FinX Pilot: Smart Contract-Based Weather Index Insurance in Kenya — Part 1
This post is the first of a two-part blog series.
By: Elias Nure (Project Management and Regional Technology Expert, Mercy Corps AgriFin)
FinX has launched its second pilot in collaboration with ACRE Africa, Etherisc, Mercy Corps AgriFin, and APA Insurance to test smart contract-based weather index insurance with over 10,000+ smallholder farmers in Kenya. This is made possible in partnership with the Ethereum Foundation and ChainLink. For several years, firms and academic studies have suggested that smart contracts have the potential to transform the economics and experience of index insurance for smallholder farmers. For example:
How we can rebuild insurance together to make it more accessible and fair with blockchain
Rebuilding the risk industry from the bottom up
Through this pilot, for the first time, we are integrating blockchain smart contracts into an existing weather index product at scale to measure the impact on operational costs, streamlining and simplifying payouts, and automating claim inquiries. Will this integration result in an improved farmer (client) experience? Increased trust in insurance? The results aren’t in yet, but here’s a little more about the WHY behind this pilot and our aspirations.
Less than 20% of smallholder farmers worldwide have crop insurance, and the numbers in Sub-Saharan Africa are even lower — a meager 3% accessing crop insurance (GSMA, 2020). Despite robust products and services, studies have reported that selling insurance to farmers is extremely challenging and uptake of these products remains low. Some of the main issues include: inhibitive product design and fit, lack of awareness and basic understanding of insurance products, high premium costs, and complex and multi-step claim settlement processes. Even when farmers do buy insurance, these same barriers have hampered and discouraged some from extending their coverage and, in some instances, continuing their coverage for subsequent seasons. This further exposes farmers to risk in the case of an extreme weather event.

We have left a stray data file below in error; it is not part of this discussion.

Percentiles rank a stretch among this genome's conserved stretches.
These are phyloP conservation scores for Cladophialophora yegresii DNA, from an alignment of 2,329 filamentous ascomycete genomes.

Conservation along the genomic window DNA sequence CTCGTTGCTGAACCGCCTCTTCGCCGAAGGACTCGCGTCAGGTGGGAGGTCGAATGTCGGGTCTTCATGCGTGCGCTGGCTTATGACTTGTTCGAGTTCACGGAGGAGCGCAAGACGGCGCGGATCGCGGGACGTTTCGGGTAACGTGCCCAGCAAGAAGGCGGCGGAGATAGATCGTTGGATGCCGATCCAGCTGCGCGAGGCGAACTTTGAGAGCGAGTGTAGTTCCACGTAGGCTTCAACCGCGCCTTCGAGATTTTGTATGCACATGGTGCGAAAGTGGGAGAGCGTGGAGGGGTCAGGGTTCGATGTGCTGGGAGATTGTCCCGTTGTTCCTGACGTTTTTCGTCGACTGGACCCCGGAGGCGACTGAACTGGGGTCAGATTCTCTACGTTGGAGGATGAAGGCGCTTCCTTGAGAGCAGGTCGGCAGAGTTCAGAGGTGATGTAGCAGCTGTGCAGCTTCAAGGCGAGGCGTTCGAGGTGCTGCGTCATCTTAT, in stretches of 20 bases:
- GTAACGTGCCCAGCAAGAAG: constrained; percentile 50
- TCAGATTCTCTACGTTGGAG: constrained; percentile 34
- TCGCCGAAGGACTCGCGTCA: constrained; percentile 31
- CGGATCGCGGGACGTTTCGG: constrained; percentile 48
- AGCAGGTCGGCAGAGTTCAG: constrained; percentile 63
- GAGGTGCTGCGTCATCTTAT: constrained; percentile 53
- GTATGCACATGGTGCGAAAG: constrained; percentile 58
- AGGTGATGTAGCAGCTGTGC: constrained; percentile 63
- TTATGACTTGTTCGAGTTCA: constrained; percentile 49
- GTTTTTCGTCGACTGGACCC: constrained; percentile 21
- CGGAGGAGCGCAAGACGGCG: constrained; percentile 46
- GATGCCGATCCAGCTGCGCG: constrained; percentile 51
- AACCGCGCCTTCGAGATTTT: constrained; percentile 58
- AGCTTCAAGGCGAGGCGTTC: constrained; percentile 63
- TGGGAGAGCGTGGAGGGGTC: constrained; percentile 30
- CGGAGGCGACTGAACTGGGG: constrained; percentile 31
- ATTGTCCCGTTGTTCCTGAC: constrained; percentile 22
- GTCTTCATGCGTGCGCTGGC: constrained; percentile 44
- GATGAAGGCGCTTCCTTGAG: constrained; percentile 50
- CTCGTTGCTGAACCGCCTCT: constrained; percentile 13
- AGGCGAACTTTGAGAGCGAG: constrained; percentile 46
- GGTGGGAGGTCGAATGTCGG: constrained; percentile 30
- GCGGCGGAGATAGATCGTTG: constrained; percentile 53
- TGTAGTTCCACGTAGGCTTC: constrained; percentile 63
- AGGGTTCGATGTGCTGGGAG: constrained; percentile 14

ACRE Africa is an index insurance service provider based in Kenya, covering around 1.7 million smallholder farmers across East Africa. According to Patrick Sampao, Digital Product Manager, “One of the biggest challenges that has hindered the uptake of microinsurance, including agricultural insurance, is trust”. Nearly 45% of 241 surveyed farmers in a 2020 study reported they were dissatisfied with ACRE Africa — top reasons for their dissatisfaction included: lack of communication around claim status, not receiving payouts despite facing weather shocks, and lack of company follow-up after registering for the service. These complaints are not unique to ACRE, as others trying to tackle this nascent market face similar challenges.
FinX is testing whether blockchain-based smart contracts can measurably improve weather index insurance products resulting in increased trust and uptake among customers and eventually improved farmer resilience to weather shocks in the following ways:
- reduce operational overhead costs